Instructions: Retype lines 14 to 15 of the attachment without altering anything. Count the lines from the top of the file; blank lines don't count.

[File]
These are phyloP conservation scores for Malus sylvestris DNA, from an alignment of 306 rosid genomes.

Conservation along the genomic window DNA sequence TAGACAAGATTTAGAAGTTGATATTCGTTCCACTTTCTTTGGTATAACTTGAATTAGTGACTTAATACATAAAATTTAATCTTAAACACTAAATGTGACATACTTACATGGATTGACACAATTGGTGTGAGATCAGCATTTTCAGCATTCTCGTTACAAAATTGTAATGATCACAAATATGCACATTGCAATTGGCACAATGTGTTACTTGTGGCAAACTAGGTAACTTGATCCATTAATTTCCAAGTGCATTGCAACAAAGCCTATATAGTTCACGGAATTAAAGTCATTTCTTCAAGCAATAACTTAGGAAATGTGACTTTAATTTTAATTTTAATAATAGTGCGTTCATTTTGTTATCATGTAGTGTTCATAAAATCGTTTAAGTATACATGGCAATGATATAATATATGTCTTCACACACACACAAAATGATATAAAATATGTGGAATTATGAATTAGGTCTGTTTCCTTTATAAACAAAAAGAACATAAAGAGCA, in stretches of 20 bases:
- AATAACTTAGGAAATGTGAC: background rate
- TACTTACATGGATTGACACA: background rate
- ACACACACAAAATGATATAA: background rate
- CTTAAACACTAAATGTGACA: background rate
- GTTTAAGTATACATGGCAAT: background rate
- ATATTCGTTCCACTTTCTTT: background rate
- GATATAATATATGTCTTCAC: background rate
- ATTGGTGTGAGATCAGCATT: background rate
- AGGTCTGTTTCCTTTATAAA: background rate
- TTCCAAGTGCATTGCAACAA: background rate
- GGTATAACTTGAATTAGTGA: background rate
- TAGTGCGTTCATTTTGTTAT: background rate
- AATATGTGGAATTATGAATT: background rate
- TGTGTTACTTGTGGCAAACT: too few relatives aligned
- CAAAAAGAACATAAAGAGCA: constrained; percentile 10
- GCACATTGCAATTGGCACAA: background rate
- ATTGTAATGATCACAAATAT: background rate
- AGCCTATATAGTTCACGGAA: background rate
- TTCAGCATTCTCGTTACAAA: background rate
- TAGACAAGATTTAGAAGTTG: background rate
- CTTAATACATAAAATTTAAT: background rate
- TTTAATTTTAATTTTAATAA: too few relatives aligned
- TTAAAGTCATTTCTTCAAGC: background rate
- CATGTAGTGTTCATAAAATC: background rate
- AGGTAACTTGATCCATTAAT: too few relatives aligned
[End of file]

- TAGTGCGTTCATTTTGTTAT: background rate
- AATATGTGGAATTATGAATT: background rate